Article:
ICE STORM DOESN'T STOP INAUGURATION CEREMONY
(AUSTIN) — Despite a severe storm that coated the Capitol City in a layer of ice, the Inauguration of Governor Rick Perry proceeded as planned. Conditions did cause the cancellation of the inaugural parade, and forced the ceremony to move indoors to the House Chamber. Both Perry and Lt. Governor David Dewhurst pledged in their inaugural addresses to put partisan differences aside and work for the interests of the people of Texas.
In his speech, Lt. Governor Dewhurst remembered the accomplishments of his first four year term, but unveiled a new plan to increase safety and education for Texas children. Dewhurst said he was particularly proud of the Legislature's conservative fiscal policies that allowed the state to transform a seven billion dollar budget shortfall into a surplus in a few years. He also noted strides in educational quality, economic growth, and the restructuring of the state's school finance system. "We accomplished all this, and more," said Dewhurst, "because we worked together as a bipartisan action team for Texas."
Dewhurst also introduced his "Texas Children First" platform, which seeks to improve the quality of life for the youngest Texans. Dewhurst pledged to increase the penalties for sex offenses against children, and proposed a 25-year minimum prison term for first time offenders, and the option to use the death penalty for second-time offenders. He also said he will introduce a package to increase educational quality in all Texas schools to make "a Texas diploma a passport to children's dreams."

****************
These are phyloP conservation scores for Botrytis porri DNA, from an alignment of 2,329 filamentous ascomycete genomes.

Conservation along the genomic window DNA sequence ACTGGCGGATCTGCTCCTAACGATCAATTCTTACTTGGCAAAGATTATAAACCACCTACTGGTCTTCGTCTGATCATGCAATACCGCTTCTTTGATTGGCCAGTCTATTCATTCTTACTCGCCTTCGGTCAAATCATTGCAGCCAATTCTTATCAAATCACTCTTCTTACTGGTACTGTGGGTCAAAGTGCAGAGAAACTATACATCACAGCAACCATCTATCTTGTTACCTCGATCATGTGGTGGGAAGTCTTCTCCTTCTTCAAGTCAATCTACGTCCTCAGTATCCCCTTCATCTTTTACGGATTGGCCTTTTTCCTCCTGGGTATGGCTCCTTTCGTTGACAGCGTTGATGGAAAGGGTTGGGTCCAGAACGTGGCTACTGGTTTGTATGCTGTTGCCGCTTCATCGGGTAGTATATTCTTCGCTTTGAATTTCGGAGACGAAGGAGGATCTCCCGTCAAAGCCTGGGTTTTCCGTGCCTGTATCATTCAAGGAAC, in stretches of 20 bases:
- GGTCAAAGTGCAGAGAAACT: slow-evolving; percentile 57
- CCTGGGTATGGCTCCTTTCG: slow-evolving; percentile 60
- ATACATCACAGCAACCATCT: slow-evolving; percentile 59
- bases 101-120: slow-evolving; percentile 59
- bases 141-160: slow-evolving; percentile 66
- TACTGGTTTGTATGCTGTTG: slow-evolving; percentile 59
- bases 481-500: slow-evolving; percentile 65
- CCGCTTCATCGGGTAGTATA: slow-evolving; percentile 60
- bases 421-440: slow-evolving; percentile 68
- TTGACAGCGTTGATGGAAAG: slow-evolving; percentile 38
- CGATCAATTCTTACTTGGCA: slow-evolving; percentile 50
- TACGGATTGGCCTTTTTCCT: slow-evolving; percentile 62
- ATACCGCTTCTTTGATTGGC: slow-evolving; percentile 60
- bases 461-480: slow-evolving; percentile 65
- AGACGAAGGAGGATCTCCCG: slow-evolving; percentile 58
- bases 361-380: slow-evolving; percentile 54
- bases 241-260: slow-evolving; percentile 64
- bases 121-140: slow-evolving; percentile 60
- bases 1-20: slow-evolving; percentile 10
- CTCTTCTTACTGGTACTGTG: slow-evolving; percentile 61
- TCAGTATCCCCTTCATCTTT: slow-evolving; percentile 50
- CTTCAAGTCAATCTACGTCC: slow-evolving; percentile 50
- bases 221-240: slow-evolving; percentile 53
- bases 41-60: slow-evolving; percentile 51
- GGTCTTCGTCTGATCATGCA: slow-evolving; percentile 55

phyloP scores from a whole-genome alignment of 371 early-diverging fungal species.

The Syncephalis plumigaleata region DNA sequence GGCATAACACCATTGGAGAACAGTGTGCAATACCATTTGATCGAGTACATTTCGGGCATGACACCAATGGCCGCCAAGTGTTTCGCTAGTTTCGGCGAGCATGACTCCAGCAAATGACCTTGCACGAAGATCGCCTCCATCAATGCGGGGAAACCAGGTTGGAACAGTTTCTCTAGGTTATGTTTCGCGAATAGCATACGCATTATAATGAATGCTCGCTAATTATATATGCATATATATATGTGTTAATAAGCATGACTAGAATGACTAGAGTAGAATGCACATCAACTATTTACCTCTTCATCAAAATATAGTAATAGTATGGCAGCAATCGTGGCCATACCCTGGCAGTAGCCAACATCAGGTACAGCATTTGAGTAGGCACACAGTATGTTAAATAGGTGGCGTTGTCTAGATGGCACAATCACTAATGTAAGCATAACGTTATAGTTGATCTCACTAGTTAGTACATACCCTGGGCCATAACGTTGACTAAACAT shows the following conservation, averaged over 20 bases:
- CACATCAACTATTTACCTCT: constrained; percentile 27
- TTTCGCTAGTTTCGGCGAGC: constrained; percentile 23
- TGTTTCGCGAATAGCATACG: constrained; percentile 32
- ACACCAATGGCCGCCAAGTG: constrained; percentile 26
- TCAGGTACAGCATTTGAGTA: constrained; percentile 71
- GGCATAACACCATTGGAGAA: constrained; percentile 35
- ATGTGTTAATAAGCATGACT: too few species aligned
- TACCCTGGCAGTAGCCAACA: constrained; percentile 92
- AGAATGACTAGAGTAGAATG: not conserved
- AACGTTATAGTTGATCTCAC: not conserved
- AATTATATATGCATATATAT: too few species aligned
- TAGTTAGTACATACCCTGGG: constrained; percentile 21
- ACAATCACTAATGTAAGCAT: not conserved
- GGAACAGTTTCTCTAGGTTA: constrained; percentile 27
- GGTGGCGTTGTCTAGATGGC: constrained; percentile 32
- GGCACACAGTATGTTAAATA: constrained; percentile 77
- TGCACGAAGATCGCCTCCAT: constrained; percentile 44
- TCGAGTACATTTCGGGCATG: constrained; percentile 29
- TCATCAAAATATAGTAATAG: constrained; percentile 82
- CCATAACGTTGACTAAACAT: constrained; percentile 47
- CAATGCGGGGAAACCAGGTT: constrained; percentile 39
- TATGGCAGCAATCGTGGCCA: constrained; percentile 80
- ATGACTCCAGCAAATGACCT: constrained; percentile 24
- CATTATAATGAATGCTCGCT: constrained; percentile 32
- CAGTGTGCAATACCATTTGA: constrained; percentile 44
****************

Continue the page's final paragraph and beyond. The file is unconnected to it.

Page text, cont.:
In his inaugural address, Perry promised to face the problems of illegal immigration and border security in his next term. He said the solution to Texas' porous border with Mexico is not an unmanned fence, but increased manpower and technology deployed along the border. He also proposed a guest worker program, but said that we should not grant amnesty to those illegal immigrants already in Texas.
Perry said that immigrants to Texas, not just from Mexico but from other places as well, contribute to what may be the most diverse state in the nation. He said Texans should embrace our differences, and look past what divides us to what we have in common, and work together to ensure a better future for everyone. "We are of many faiths, traditions, heritages, but we're all Texans, and in Texas, its not your identity that matters most, it's your ideals," said Perry. "There are no black, white, Asian or Hispanic dreams, you take away what's on the outside, and you see a common thread on the inside: the human desire to live a life of meaning, purpose and fulfillment."